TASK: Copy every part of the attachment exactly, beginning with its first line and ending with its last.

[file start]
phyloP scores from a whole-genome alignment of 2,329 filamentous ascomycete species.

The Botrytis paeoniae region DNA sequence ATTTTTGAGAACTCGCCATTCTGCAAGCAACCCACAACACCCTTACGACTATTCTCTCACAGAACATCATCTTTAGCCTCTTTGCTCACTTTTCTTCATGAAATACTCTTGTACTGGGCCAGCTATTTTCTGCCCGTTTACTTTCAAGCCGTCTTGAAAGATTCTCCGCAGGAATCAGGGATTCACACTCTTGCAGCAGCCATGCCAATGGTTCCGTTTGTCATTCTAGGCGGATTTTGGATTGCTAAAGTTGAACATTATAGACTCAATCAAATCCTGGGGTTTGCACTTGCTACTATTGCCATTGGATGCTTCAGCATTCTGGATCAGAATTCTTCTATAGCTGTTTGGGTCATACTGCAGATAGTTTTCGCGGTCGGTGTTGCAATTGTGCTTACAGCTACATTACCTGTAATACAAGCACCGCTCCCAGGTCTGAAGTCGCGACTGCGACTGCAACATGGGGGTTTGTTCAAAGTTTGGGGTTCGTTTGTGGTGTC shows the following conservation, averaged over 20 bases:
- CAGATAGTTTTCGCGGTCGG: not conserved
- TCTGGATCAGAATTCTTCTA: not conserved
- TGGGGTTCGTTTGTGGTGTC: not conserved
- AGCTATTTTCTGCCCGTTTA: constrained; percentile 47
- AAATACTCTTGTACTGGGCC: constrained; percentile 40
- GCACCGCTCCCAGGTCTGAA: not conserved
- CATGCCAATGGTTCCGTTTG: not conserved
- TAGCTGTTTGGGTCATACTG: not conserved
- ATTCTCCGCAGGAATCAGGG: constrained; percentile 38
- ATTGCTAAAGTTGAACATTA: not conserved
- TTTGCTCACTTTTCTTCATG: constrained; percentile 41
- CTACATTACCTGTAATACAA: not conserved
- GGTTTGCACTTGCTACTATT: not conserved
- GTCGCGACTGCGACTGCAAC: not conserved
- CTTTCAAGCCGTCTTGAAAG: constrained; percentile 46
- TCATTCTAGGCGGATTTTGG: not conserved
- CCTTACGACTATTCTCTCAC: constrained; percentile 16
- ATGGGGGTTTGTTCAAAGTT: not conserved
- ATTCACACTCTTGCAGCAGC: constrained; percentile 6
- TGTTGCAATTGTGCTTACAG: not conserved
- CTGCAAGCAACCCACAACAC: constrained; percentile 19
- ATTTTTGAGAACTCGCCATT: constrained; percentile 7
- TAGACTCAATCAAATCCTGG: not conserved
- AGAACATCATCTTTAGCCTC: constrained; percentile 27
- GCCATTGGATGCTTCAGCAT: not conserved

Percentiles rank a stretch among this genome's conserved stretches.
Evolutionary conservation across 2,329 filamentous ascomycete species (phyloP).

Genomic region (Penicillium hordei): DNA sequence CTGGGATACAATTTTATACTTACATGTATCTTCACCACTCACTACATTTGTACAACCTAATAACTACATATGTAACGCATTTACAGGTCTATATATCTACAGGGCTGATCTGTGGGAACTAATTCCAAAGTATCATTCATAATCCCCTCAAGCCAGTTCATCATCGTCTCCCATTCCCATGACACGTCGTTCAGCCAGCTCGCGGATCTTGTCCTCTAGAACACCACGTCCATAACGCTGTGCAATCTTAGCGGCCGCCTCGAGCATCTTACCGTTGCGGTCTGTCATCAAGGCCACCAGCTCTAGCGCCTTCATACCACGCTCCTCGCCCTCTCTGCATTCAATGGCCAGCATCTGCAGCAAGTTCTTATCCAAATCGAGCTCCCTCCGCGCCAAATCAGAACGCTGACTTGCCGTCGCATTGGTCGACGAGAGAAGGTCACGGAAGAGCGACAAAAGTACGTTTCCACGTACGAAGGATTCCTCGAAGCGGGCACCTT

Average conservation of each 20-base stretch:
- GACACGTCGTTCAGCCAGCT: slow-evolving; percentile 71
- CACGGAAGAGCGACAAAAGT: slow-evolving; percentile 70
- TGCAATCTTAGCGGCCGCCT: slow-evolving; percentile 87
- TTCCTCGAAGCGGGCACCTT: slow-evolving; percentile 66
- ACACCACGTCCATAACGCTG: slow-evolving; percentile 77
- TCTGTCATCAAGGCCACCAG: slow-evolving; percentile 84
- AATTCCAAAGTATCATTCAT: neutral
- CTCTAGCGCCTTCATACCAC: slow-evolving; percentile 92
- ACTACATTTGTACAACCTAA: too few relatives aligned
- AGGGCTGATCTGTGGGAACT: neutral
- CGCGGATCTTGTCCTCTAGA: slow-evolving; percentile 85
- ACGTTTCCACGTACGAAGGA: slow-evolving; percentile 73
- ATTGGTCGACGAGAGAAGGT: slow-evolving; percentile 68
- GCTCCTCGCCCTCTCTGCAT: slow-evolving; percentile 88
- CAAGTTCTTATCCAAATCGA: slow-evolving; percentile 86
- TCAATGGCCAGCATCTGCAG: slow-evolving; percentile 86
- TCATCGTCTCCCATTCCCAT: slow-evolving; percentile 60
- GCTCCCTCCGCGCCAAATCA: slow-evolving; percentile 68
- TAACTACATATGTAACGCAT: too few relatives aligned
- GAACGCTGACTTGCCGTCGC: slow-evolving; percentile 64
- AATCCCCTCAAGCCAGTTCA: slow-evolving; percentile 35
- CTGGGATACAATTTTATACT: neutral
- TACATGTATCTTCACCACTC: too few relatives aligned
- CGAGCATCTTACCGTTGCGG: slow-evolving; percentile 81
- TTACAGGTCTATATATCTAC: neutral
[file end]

phyloP scores from a whole-genome alignment of 2,329 filamentous ascomycete species.

The Botrytis paeoniae region DNA sequence ATTTTTGAGAACTCGCCATTCTGCAAGCAACCCACAACACCCTTACGACTATTCTCTCACAGAACATCATCTTTAGCCTCTTTGCTCACTTTTCTTCATGAAATACTCTTGTACTGGGCCAGCTATTTTCTGCCCGTTTACTTTCAAGCCGTCTTGAAAGATTCTCCGCAGGAATCAGGGATTCACACTCTTGCAGCAGCCATGCCAATGGTTCCGTTTGTCATTCTAGGCGGATTTTGGATTGCTAAAGTTGAACATTATAGACTCAATCAAATCCTGGGGTTTGCACTTGCTACTATTGCCATTGGATGCTTCAGCATTCTGGATCAGAATTCTTCTATAGCTGTTTGGGTCATACTGCAGATAGTTTTCGCGGTCGGTGTTGCAATTGTGCTTACAGCTACATTACCTGTAATACAAGCACCGCTCCCAGGTCTGAAGTCGCGACTGCGACTGCAACATGGGGGTTTGTTCAAAGTTTGGGGTTCGTTTGTGGTGTC shows the following conservation, averaged over 20 bases:
- CAGATAGTTTTCGCGGTCGG: not conserved
- TCTGGATCAGAATTCTTCTA: not conserved
- TGGGGTTCGTTTGTGGTGTC: not conserved
- AGCTATTTTCTGCCCGTTTA: constrained; percentile 47
- AAATACTCTTGTACTGGGCC: constrained; percentile 40
- GCACCGCTCCCAGGTCTGAA: not conserved
- CATGCCAATGGTTCCGTTTG: not conserved
- TAGCTGTTTGGGTCATACTG: not conserved
- ATTCTCCGCAGGAATCAGGG: constrained; percentile 38
- ATTGCTAAAGTTGAACATTA: not conserved
- TTTGCTCACTTTTCTTCATG: constrained; percentile 41
- CTACATTACCTGTAATACAA: not conserved
- GGTTTGCACTTGCTACTATT: not conserved
- GTCGCGACTGCGACTGCAAC: not conserved
- CTTTCAAGCCGTCTTGAAAG: constrained; percentile 46
- TCATTCTAGGCGGATTTTGG: not conserved
- CCTTACGACTATTCTCTCAC: constrained; percentile 16
- ATGGGGGTTTGTTCAAAGTT: not conserved
- ATTCACACTCTTGCAGCAGC: constrained; percentile 6
- TGTTGCAATTGTGCTTACAG: not conserved
- CTGCAAGCAACCCACAACAC: constrained; percentile 19
- ATTTTTGAGAACTCGCCATT: constrained; percentile 7
- TAGACTCAATCAAATCCTGG: not conserved
- AGAACATCATCTTTAGCCTC: constrained; percentile 27
- GCCATTGGATGCTTCAGCAT: not conserved

Percentiles rank a stretch among this genome's conserved stretches.
Evolutionary conservation across 2,329 filamentous ascomycete species (phyloP).

Genomic region (Penicillium hordei): DNA sequence CTGGGATACAATTTTATACTTACATGTATCTTCACCACTCACTACATTTGTACAACCTAATAACTACATATGTAACGCATTTACAGGTCTATATATCTACAGGGCTGATCTGTGGGAACTAATTCCAAAGTATCATTCATAATCCCCTCAAGCCAGTTCATCATCGTCTCCCATTCCCATGACACGTCGTTCAGCCAGCTCGCGGATCTTGTCCTCTAGAACACCACGTCCATAACGCTGTGCAATCTTAGCGGCCGCCTCGAGCATCTTACCGTTGCGGTCTGTCATCAAGGCCACCAGCTCTAGCGCCTTCATACCACGCTCCTCGCCCTCTCTGCATTCAATGGCCAGCATCTGCAGCAAGTTCTTATCCAAATCGAGCTCCCTCCGCGCCAAATCAGAACGCTGACTTGCCGTCGCATTGGTCGACGAGAGAAGGTCACGGAAGAGCGACAAAAGTACGTTTCCACGTACGAAGGATTCCTCGAAGCGGGCACCTT

Average conservation of each 20-base stretch:
- GACACGTCGTTCAGCCAGCT: slow-evolving; percentile 71
- CACGGAAGAGCGACAAAAGT: slow-evolving; percentile 70
- TGCAATCTTAGCGGCCGCCT: slow-evolving; percentile 87
- TTCCTCGAAGCGGGCACCTT: slow-evolving; percentile 66
- ACACCACGTCCATAACGCTG: slow-evolving; percentile 77
- TCTGTCATCAAGGCCACCAG: slow-evolving; percentile 84
- AATTCCAAAGTATCATTCAT: neutral
- CTCTAGCGCCTTCATACCAC: slow-evolving; percentile 92
- ACTACATTTGTACAACCTAA: too few relatives aligned
- AGGGCTGATCTGTGGGAACT: neutral
- CGCGGATCTTGTCCTCTAGA: slow-evolving; percentile 85
- ACGTTTCCACGTACGAAGGA: slow-evolving; percentile 73
- ATTGGTCGACGAGAGAAGGT: slow-evolving; percentile 68
- GCTCCTCGCCCTCTCTGCAT: slow-evolving; percentile 88
- CAAGTTCTTATCCAAATCGA: slow-evolving; percentile 86
- TCAATGGCCAGCATCTGCAG: slow-evolving; percentile 86
- TCATCGTCTCCCATTCCCAT: slow-evolving; percentile 60
- GCTCCCTCCGCGCCAAATCA: slow-evolving; percentile 68
- TAACTACATATGTAACGCAT: too few relatives aligned
- GAACGCTGACTTGCCGTCGC: slow-evolving; percentile 64
- AATCCCCTCAAGCCAGTTCA: slow-evolving; percentile 35
- CTGGGATACAATTTTATACT: neutral
- TACATGTATCTTCACCACTC: too few relatives aligned
- CGAGCATCTTACCGTTGCGG: slow-evolving; percentile 81
- TTACAGGTCTATATATCTAC: neutral